Sourdough starter yeast begins to bubble as the yeast reacts.
Melissa stirs her sourdough starter yeast.
Melissa Norris feeds some sourdough starter in her kitchen. On the plate are some of her sourdough pancakes. She likes to make up a large batch and store them in the fridge.
1 If you don’t see any bubbles after three days, you’ll need to throw the starter out and start over.
2 Your starter will do best in a warm area. If your house is really cold, try the top of the fridge, near your woodstove or heat vent. You can also store it in the oven with the light on.
3 It’s best to store your starter where you’ll see it to help you remember to feed it. I leave mine on the kitchen counter next to the sink.
4 If you see a clear or light-brown liquid on top of your starter this is called “hooch.” Pour it off the top and feed your starter. Hooch is a sign that your starter has run out of food and either needs to be fed more often or a larger amount.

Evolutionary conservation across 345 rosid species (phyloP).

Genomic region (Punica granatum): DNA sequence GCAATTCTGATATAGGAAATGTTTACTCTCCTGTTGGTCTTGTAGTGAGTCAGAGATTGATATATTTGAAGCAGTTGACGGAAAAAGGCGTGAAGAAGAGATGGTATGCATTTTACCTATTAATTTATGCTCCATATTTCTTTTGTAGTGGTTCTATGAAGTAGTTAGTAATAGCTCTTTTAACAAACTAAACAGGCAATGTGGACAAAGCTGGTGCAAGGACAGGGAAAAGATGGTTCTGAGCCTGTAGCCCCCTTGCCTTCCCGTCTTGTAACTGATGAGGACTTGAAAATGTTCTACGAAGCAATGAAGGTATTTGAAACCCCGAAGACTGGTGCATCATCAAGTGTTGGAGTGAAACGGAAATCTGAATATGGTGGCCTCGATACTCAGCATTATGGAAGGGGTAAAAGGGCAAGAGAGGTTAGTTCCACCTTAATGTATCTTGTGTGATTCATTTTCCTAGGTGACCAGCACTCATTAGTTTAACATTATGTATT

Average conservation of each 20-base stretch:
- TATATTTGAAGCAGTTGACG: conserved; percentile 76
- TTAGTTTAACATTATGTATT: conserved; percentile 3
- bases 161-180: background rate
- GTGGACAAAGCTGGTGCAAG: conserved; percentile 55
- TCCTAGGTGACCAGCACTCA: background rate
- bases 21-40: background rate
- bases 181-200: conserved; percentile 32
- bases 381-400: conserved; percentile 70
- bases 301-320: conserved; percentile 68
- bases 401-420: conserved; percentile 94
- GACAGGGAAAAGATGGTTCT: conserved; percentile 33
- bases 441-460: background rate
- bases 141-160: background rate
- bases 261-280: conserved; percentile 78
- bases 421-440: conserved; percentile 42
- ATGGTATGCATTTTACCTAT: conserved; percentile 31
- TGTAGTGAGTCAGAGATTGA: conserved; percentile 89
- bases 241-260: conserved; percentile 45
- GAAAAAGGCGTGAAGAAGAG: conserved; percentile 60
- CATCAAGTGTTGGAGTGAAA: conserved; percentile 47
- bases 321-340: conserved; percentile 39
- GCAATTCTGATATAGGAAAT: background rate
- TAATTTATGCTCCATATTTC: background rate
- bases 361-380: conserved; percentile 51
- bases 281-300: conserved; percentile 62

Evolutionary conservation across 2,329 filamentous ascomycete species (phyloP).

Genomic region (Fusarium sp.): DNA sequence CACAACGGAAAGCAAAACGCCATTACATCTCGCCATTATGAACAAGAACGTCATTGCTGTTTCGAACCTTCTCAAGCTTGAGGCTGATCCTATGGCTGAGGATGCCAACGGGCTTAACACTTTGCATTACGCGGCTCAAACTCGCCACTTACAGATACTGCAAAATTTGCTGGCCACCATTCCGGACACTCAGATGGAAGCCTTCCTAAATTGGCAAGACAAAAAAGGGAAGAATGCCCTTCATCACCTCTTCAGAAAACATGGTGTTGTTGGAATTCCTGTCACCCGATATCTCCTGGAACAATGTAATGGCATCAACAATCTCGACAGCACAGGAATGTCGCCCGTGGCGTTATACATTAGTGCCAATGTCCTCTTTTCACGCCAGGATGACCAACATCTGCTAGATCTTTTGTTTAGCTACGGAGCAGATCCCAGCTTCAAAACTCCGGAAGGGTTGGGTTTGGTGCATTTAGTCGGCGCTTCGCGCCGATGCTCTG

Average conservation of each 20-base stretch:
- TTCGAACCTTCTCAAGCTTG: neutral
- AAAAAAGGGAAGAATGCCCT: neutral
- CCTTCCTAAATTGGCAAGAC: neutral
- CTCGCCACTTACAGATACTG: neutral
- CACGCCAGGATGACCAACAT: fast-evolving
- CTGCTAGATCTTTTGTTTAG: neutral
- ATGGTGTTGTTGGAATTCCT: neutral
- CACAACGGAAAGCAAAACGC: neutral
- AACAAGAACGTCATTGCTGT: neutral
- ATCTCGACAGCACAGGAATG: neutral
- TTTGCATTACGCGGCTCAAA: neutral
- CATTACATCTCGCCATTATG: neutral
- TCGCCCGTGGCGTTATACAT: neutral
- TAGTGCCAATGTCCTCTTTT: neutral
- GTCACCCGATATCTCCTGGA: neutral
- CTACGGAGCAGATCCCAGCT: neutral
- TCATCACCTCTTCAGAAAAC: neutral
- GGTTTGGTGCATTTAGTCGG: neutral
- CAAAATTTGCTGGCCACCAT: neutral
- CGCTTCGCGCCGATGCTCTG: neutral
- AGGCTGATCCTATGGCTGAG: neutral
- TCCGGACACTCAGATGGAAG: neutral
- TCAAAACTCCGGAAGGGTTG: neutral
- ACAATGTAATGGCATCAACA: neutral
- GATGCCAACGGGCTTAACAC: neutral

5 I prefer to keep my starter on the thicker side so when I make pancakes or waffles I don’t have to add any additional water. This is important when we’re camping or out of power and water is scarce. It also means I don’t have to add flour right before baking. If I did, the phytic acid would not have a chance to break down during the soaking.
6 If your starter seems too runny, feed it a bit more flour and cut back on the water at the next feeding.
7 When the starter is a week old you can begin baking items that don’t require doubling, like waffles. Your sourdough starter should be strong enough to bake bread in two to three weeks.
Editor’s note: For more sourdough recipes, a free e-book chapter, and a video on creating your starter go to melissaknorris.com/starter.
This article originally published in THE NEW PIONEER® Spring 2015 issue. Print and Digital Subscriptions to THE NEW PIONEER magazine are available here.
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